Baby Panthers and Leopards Found in Smuggler's SuitcasePublished May 26, 2011
According to the Huffington Post, his luggage held an Asiatic bear, two macaque monkeys inside of baskets, two baby leopards and two baby panthers.
The anti-trafficking group FREELAND Foundation, told HuffPo that Mahmoodr was previously suspected of buying rare animals on the black market. Fortunately for the baby animals, this alleged smuggler was detained at the Suvarnabhumi International Airport while he was waiting to board his First Class flight to Dubai.
Officials suspect Mahmoodr was part of a larger trafficking network, and they are searching for his accomplices.
While metal detectors are used to screen luggage prior to passengers boarding at the Thailand International Airport, it would have been easy for the sleeping animals inside the suitcases to escape detection.
In an interview, Steven Galster, director of FREELAND, told ABC News, "They are not metal, these animals. The canisters they were put in could have disguised them looking like clothes folded up.” Galster added, "It was a very sophisticated smuggling operation. We've never seen one like this before. The guy had a virtual zoo in his suitcase."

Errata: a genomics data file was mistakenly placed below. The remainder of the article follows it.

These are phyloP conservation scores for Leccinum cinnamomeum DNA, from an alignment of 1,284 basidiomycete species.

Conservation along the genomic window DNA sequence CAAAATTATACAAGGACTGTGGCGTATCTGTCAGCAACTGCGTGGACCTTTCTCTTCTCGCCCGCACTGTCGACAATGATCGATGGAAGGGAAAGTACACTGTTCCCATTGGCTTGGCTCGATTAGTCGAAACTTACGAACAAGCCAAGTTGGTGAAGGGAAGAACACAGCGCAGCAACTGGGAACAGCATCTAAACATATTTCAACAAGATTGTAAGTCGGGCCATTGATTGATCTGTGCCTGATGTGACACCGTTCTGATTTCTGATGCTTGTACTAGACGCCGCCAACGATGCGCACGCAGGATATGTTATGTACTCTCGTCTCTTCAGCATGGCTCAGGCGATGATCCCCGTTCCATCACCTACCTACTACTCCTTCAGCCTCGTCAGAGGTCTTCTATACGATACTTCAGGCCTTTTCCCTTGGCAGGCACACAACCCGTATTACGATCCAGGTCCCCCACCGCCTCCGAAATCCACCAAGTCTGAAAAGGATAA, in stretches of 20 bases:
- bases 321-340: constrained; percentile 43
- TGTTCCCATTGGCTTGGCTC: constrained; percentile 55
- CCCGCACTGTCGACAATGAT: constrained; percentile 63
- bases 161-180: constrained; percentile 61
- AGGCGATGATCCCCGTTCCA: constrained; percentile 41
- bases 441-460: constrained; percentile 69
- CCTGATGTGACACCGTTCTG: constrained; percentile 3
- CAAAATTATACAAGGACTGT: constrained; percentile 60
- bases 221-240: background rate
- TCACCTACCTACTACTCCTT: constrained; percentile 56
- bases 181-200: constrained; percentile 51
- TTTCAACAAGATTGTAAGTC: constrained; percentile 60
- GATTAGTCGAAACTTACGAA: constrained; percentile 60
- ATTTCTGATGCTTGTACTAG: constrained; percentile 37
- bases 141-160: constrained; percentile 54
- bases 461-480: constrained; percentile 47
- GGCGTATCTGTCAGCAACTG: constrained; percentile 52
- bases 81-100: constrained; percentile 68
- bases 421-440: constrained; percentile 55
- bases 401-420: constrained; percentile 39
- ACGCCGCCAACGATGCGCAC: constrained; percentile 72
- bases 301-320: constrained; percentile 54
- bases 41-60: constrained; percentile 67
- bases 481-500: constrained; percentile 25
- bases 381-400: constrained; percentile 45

Due to Thailand's highly developed infrastructure of trains, airports and roads, along with their own native breeds, with quick transport facilitated, the country is a major hub for illegal trafficking of exotic wildlife, including baby panthers. Additionally with Thailand's lax laws concerning wildlife trafficking, along with the many existing loopholes that traffickers use, arrests can easily be avoided.
Since the maximum fine is only $1,300 for trafficking animals and many buyers are willing to pay $5,000 or more for any of the species of baby wild animals that were rescued, traffickers more than believe that possible apprehension is well worth the risk. In referring to Dubai, Galster said, "Where they were going, I wouldn't be surprised if they could get about $10,000.”
Personally, I was hoping that this alleged baby animal trafficker would receive a severe penalty if found guilty. However, much to my dismay, according to Galster, Mahmoodr was quickly released on bail, since in reality there are very few consequences even for those charged.
What do you think the penalty should be for those convicted of trafficking wild animals, including baby panthers? Tell us in a comment.